The words ‘hate speech’ gets thrown around a lot in South Africa.
If someone says something that someone else doesn’t like on social media, it’s often quickly declared ‘hate speech’ or ‘defamation’.
The EFF is particularly fond of referring to anything that offends them as infringing on their constitutional rights.
Take the recent case of EWN senior journalist Barry Bateman, who echoed sentiments shared by a large number of South Africans when he called Julius Malema a ‘f*cking p*es’.
Malema might find that offensive, but it isn’t hate speech. Conversely, when Juju called on his supporters to attack the media, that incitement to violence is hate speech.
This is according to the Supreme Court of Appeal (SCA), which recently declared the controversial definition of hate speech unconstitutional by finding that a comment is only hate speech if it causes harm as well as incites violence.
Per City Press:
Legal experts say, the full Bench of the court has given short shrift to the hate speech “spiral” that South Africa has found itself in, in which anything from the old South African flag, insults directed at the LGBTIQ community in speeches and even the use of the k-word between black people has been declared hate speech.
In other words, the old definition is incredibly broad.
An advocate, who regularly deals with such cases but who did not want to be identified for professional reasons, told City Press’ sister publication, Rapport, that when the new legislation comes into effect, “hate speech will become a very rare thing”.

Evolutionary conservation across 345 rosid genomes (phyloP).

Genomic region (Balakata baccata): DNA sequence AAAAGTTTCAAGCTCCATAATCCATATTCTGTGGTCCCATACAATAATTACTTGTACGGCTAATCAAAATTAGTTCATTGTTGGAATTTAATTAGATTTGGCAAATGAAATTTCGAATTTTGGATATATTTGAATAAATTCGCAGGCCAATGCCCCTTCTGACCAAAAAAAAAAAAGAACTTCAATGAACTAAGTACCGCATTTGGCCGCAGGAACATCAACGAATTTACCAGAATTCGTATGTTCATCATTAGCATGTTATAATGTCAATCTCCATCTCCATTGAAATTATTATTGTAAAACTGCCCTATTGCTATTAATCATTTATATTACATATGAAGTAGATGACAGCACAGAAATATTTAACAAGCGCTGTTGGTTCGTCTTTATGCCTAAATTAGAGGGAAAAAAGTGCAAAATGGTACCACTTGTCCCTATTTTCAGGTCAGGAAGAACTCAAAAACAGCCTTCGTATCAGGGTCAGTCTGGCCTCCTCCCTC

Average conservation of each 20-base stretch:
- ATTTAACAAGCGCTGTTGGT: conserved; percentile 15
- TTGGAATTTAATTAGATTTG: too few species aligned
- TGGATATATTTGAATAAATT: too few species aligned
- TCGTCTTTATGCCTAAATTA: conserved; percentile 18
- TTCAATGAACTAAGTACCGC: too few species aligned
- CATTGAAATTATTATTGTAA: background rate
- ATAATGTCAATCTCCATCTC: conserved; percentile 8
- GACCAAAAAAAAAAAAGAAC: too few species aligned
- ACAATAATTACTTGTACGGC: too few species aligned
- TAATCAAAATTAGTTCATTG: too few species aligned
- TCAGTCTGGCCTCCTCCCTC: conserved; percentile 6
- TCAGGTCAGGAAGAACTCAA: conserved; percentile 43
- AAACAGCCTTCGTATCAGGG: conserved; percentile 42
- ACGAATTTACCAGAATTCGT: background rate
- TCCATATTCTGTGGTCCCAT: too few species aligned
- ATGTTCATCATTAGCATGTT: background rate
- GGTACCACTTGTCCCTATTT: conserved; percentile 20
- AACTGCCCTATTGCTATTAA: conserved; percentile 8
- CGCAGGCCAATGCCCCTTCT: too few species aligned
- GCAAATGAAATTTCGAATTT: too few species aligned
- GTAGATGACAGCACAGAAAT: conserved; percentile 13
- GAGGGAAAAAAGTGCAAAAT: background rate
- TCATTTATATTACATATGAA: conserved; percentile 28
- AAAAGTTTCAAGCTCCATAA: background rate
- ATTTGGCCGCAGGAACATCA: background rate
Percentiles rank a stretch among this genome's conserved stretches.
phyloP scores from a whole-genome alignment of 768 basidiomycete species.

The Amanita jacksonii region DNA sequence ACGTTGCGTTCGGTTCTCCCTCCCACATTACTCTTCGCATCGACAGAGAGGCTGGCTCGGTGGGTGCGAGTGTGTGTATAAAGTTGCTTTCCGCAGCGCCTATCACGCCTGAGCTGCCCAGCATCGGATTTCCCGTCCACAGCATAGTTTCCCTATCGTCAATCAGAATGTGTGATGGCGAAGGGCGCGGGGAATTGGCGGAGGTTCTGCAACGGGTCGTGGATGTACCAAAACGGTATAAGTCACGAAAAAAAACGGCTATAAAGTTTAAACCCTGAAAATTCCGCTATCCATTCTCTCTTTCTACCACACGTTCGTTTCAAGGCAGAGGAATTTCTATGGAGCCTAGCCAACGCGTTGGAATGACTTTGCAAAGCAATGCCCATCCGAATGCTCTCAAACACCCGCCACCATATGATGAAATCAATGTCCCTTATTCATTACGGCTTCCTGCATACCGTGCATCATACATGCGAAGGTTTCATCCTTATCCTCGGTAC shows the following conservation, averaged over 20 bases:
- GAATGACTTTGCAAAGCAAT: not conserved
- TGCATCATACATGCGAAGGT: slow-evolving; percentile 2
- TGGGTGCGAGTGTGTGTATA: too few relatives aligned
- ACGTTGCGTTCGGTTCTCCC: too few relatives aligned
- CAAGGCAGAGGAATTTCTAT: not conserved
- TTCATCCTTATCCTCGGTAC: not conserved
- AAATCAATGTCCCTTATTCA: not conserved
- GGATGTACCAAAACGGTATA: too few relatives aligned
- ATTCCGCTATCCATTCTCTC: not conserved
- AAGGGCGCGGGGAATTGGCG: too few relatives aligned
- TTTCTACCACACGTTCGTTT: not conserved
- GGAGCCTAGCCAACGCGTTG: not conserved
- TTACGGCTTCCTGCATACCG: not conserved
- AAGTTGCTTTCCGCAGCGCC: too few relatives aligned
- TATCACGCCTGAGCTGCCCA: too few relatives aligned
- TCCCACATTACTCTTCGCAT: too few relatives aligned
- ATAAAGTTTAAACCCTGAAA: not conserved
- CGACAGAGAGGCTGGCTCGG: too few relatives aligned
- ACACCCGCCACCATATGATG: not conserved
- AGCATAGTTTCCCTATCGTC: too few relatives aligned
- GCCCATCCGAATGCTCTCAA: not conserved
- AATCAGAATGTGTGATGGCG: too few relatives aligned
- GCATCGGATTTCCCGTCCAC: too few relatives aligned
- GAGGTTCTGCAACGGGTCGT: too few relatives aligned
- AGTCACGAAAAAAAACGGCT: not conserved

Professor André Duvenhage, a political analyst at North-West University, said the judgment was a breakthrough for freedom of expression and that it cleared up much of the uncertainty.
In the future, he added, it will be much more difficult to prove that somebody committed hate speech.
This isn’t a free pass to start saying whatever you like, though.
Professor Anton Kok of the University of Pretoria, who is a specialist in legislation on equality and human rights, said that for offenders who committed violations of dignity by, for example, calling somebody the k-word, the judgment would not have a significant effect.
However, he added, they might still be criminally prosecuted for crimen injuria or be sued in a civil claim.
Crimen injuria refers to a wilful injury to someone’s dignity, caused by the use of obscene or racially offensive language or gestures.
You may recall that crimen injuria is what sunk convicted racist Vicki Momberg.
Overall, we could all be little more respectful and kinder to each other.
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